By Wolf, Dr WilliamIllustrated by Tooby, Adam
The XB-40 and XB-41 were secret, little-known experimental modifications of the B-17F and B-24D, respectively, into heavily-armed bomber gunships variously referred to as convoy protector airplanes, bomber escorters, or destroyer escort planes. These aircraft were developed durin...g the early war in response to the lack of a USAAF long-range fighter aircraft able to escort and protect beleaguered regular B-17 formations from the UK round trip deep into Germany. Unfortunately, these protecters were found to be unable to protect large formations as expected. During their development each encountered numerous delays in the development and delivery of their various armament additions and improvements, particularly the Bendix chin turret. Being modifications of the bomber, they were to protect; after the addition of guns and ammunition they became overweight and also markedly tail-heavy causing center of gravity problems. The result of these alterations was a protector that did not have the performance of the bombers they were to protect. After releasing their bombs, a standard B-17F formation returning from a mission easily outpaced their overloaded escort protectors that carried no bombs. The YB-40 participated in only 14 lackluster operational service test missions during mid-1943 before being withdrawn from service. The XB-41 Liberator was a one-of-a-kind bomber escort which had similar problems as the XB-40 but never saw operational testing before also being cancelled for its poor comparative performance to standard bombers. The failure of the gunship concept left a huge hole in the capabilities of the Eighth Air Force. Without an escort that could safeguard the bomber formations all the way to the heart of Germany, the bombers would suffer unsustainable losses flying the daytime raids that the USAAF insisted on. Their failure, however, spurred the adoption of the Merlin-powered P-51 Mustang, the outstanding escort fighter that was key to Allied victory in the air war over Europe. Over the past 75 years both the XB-40 and XB-41 have been chronicled in only a few rehashed magazine and online articles. Using many formerly classified documents from his large microfilm collection, in this book William Wolf presents their previously unpublished history. It describes in depth for the first time the politics and development and associated problems of both escorter types. The armament of each is described and depicted in detail. The YB-40's operational service test missions are recounted from 92BG/327BG records are described for the first time. The history of these two escorters is described in the context of the USAAF's strategic bombing and concurrent fighter escort developments and undertakings during the European air war.Read more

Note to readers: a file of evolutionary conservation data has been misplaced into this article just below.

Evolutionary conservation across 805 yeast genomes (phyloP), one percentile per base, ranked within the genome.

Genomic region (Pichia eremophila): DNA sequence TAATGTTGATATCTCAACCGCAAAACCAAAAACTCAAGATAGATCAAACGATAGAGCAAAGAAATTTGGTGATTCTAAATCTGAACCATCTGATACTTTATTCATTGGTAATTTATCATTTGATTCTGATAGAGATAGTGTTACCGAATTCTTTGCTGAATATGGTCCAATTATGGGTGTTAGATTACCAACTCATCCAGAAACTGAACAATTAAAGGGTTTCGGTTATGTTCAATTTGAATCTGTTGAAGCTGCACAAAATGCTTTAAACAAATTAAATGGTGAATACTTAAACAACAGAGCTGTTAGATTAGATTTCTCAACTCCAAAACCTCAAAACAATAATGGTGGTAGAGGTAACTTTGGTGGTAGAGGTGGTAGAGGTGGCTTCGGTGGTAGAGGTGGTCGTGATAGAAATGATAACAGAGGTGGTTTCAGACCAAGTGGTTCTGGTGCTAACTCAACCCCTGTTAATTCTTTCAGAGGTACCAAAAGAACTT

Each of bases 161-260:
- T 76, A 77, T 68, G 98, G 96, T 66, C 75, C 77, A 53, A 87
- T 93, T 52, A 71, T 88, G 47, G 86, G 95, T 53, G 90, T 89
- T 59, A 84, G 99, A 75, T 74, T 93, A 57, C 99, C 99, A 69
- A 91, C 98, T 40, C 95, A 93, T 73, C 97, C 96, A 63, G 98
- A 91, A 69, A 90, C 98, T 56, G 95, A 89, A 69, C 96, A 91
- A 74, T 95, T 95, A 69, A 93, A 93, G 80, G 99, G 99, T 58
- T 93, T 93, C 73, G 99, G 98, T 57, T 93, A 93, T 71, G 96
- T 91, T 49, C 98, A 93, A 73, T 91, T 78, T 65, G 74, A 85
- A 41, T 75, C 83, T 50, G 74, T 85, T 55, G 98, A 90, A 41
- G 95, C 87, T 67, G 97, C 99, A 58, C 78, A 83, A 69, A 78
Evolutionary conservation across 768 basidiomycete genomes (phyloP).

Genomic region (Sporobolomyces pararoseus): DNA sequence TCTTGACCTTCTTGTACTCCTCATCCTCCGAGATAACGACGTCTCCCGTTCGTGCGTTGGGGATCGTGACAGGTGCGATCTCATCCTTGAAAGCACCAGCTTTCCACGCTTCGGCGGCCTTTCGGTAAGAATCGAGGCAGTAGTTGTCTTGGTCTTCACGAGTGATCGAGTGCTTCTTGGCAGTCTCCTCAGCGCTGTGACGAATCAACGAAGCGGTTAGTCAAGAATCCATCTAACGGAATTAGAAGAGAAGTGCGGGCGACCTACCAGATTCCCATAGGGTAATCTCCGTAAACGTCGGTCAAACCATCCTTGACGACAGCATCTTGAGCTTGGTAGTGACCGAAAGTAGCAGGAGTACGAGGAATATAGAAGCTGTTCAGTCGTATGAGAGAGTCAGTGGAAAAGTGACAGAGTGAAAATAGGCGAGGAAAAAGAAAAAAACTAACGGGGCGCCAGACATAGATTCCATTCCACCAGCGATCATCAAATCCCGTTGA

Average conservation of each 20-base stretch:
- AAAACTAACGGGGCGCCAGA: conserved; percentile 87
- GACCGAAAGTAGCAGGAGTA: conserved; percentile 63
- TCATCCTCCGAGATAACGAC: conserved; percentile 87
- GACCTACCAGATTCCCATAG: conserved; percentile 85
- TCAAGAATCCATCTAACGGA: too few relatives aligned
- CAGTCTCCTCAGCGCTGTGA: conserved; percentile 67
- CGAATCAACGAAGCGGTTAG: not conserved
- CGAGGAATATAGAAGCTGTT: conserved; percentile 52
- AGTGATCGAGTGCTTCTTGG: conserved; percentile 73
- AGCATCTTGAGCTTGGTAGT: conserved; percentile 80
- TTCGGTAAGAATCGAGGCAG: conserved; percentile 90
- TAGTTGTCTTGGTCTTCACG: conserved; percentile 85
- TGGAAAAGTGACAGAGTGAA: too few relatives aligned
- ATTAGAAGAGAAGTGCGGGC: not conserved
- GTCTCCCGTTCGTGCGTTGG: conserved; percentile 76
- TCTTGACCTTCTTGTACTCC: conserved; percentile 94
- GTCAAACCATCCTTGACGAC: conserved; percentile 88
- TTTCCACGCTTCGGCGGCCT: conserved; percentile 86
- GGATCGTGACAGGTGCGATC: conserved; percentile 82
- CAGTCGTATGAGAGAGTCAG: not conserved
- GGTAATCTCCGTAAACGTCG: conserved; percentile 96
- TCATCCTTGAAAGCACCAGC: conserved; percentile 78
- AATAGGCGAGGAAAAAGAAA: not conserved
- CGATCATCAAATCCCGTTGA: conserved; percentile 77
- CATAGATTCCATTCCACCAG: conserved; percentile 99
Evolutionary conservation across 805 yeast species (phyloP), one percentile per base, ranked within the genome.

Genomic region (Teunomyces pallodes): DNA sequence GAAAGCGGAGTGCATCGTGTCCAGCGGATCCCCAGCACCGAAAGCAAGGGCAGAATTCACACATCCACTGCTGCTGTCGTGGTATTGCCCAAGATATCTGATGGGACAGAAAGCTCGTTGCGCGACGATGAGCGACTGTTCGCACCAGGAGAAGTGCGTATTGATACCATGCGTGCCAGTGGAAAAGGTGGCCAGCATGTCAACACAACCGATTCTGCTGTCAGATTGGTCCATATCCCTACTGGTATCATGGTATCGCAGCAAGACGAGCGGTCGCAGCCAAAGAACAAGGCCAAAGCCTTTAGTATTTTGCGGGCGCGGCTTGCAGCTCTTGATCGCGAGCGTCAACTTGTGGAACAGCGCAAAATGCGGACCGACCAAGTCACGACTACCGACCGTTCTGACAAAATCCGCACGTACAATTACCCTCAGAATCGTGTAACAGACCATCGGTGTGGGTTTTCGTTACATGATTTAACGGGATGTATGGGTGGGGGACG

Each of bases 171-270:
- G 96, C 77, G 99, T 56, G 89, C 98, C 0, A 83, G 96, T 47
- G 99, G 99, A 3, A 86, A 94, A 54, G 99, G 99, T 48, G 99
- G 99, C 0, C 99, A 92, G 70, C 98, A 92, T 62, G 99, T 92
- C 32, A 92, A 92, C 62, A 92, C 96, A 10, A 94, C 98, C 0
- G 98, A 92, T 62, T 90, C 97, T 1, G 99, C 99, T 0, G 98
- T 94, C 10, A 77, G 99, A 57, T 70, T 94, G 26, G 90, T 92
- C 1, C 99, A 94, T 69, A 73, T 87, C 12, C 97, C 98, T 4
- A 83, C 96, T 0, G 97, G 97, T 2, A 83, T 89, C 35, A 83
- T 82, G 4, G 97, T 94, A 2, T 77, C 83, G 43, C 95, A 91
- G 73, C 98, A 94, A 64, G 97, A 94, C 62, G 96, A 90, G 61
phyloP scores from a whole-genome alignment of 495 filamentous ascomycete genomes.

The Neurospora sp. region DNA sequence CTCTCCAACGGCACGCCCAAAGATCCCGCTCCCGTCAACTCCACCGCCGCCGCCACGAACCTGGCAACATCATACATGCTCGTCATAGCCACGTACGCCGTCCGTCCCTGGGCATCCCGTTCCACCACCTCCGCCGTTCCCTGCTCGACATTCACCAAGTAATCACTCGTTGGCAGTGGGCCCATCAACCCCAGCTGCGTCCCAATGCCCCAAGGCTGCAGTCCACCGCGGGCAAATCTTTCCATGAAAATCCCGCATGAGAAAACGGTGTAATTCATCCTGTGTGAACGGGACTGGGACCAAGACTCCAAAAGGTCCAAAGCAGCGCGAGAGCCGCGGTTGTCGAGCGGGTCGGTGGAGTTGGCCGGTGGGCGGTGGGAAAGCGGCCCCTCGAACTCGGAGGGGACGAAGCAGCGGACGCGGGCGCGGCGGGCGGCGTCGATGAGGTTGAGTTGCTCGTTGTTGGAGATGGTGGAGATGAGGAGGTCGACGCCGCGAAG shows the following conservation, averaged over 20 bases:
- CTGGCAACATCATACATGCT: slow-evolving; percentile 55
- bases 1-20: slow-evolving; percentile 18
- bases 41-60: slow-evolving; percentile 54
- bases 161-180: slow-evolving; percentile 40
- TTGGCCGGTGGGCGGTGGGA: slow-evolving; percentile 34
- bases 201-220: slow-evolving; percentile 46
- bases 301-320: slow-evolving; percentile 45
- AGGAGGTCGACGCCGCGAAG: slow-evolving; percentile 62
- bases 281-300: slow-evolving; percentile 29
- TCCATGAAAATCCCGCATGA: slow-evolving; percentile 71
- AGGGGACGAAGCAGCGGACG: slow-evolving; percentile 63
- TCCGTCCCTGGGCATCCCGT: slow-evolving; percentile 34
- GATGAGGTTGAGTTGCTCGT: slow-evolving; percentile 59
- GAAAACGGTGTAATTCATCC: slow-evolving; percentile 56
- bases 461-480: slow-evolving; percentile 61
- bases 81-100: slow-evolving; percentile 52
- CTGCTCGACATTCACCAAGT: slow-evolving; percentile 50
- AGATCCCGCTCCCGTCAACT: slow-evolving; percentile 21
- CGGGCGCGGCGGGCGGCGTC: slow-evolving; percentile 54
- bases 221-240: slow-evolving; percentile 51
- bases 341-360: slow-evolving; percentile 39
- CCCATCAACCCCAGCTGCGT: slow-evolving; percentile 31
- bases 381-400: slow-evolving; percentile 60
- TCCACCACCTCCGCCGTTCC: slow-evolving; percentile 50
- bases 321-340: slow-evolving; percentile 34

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Dr William Wolf was a dentist for 22 years before retiring at the age of 45 to pursue his aviation interests and outdoor pastimes. Over the past 45 years he has collected over 25,000 books and magazines; 10,000-plus photographs; along with 2,000 reels of rare microfilm from original World War II sources (equivalent to 2.5 million pages, indexed, and placed on microfiche); over 800 videos and DVDs; and 1,000-plus CDs of scanned manuals and books. He is the author of 24 books on World War II air combat.
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